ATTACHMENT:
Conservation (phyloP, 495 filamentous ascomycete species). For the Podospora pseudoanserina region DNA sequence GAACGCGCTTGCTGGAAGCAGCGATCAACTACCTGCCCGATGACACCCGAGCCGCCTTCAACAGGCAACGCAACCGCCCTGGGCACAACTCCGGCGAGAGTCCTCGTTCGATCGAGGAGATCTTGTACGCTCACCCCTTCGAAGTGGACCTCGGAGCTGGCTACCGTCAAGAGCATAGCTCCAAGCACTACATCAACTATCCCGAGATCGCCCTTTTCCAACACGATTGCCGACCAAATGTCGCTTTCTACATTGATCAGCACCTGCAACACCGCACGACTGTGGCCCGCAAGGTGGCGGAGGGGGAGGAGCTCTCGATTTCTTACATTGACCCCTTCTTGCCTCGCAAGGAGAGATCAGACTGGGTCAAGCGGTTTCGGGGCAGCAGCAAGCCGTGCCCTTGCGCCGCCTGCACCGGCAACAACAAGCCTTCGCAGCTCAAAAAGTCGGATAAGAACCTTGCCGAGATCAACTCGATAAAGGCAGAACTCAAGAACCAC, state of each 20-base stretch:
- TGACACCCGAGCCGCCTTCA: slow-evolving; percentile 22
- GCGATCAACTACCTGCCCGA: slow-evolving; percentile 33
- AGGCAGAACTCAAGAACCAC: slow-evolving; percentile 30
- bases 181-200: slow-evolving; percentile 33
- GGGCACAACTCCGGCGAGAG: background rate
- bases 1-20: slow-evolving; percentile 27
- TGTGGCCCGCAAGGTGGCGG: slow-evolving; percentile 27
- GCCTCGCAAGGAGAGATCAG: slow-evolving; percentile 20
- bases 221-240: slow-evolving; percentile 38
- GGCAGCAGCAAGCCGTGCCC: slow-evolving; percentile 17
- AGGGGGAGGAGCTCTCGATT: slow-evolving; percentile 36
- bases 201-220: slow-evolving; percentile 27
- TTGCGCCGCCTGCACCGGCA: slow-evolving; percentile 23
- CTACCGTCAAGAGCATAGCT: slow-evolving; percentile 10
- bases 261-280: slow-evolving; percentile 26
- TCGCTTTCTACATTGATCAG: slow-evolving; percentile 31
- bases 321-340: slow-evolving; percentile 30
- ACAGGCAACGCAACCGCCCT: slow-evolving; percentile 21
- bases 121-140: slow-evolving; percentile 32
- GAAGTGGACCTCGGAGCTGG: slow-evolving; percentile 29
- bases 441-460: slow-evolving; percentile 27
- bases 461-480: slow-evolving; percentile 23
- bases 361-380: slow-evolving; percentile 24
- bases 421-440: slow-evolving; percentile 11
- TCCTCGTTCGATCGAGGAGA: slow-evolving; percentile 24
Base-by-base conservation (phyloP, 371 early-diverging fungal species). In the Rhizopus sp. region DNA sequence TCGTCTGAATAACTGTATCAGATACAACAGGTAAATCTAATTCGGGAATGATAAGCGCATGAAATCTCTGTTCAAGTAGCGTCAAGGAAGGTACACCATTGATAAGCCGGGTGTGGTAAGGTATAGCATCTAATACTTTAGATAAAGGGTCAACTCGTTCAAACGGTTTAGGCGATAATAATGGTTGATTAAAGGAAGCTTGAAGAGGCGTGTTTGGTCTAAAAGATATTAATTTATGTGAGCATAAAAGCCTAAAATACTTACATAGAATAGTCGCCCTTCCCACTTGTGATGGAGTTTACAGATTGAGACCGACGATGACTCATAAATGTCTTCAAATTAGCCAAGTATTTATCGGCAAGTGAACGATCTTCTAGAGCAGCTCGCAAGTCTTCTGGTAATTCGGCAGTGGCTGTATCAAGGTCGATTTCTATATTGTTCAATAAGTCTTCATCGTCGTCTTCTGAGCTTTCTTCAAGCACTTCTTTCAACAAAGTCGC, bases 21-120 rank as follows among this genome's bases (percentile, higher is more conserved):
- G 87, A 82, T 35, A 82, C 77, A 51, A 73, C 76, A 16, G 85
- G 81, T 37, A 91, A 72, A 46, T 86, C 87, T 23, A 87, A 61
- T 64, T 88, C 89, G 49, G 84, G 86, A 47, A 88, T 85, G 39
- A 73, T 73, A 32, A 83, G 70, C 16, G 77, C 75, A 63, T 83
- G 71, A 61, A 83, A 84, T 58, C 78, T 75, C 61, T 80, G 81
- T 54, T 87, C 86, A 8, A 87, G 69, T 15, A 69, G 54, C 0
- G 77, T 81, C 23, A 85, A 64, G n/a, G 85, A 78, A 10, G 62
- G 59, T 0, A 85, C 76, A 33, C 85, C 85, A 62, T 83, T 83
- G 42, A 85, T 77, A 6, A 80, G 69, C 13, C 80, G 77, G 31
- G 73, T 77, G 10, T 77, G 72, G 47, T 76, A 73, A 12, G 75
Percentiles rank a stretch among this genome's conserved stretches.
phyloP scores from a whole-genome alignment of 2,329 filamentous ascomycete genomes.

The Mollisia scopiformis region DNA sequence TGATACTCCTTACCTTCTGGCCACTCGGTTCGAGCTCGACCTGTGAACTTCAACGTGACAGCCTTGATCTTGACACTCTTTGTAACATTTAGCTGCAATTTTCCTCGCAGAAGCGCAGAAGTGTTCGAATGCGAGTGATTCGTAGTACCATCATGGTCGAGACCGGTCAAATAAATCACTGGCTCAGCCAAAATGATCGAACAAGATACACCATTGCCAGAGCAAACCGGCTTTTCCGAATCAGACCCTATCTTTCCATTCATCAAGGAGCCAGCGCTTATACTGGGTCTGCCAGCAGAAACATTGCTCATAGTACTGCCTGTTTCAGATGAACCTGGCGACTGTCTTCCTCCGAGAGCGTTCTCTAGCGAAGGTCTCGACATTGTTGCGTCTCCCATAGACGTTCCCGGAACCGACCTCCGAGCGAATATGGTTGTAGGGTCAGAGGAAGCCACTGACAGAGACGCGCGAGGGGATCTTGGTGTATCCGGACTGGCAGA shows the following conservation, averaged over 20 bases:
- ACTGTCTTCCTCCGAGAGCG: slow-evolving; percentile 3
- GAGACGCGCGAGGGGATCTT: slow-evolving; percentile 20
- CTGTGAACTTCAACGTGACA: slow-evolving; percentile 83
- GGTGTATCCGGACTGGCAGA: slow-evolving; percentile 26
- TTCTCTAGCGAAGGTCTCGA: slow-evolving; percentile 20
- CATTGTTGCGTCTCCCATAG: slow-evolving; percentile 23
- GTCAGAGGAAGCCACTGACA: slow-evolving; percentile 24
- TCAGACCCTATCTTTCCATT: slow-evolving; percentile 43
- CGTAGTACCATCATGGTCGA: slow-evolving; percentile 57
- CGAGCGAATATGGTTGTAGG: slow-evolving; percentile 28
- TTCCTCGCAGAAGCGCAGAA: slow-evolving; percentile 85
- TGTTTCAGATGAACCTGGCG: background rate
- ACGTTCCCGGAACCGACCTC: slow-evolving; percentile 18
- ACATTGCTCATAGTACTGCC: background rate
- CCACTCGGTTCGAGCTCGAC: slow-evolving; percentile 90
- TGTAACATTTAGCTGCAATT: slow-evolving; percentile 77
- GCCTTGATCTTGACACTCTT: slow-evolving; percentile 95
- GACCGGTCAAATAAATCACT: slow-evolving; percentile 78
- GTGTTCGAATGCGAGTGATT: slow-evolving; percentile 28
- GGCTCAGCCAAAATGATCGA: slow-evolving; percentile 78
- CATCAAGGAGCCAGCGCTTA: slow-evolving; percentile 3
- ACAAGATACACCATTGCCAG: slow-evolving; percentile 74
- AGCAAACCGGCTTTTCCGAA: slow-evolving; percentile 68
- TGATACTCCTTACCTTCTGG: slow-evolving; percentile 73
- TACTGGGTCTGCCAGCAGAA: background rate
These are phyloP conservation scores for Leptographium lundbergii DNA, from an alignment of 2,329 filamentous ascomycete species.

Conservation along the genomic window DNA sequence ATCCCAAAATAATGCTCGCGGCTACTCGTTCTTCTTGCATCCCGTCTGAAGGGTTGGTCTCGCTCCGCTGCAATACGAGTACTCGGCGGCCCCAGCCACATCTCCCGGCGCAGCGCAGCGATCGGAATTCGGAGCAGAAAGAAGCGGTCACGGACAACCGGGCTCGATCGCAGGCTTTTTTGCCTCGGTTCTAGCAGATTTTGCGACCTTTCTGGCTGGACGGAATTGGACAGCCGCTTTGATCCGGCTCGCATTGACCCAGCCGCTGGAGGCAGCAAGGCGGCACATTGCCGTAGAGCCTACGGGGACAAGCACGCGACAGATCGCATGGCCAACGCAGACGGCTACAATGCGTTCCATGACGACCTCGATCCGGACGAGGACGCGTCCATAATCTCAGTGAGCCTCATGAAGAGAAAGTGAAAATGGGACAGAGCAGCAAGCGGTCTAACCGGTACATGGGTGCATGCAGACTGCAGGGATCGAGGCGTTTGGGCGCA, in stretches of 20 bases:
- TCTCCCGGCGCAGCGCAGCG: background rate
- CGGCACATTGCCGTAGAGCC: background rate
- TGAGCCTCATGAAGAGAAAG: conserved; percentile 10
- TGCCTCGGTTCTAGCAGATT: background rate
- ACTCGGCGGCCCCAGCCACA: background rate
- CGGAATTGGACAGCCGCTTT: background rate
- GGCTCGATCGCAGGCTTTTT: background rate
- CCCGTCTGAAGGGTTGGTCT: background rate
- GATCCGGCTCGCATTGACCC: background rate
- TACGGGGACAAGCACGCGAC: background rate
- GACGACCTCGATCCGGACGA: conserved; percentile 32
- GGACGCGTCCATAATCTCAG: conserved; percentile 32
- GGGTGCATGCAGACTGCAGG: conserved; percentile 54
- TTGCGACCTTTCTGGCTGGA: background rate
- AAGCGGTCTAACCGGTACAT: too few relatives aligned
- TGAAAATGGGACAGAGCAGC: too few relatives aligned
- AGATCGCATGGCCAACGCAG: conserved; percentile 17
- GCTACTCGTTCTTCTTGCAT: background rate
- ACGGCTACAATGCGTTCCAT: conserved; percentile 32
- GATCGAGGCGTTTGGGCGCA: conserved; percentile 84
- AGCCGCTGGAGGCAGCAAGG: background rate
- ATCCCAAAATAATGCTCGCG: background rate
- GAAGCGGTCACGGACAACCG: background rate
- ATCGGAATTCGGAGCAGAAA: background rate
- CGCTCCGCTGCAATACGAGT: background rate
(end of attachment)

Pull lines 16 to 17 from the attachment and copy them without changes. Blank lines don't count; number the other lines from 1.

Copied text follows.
- bases 261-280: slow-evolving; percentile 26
- TCGCTTTCTACATTGATCAG: slow-evolving; percentile 31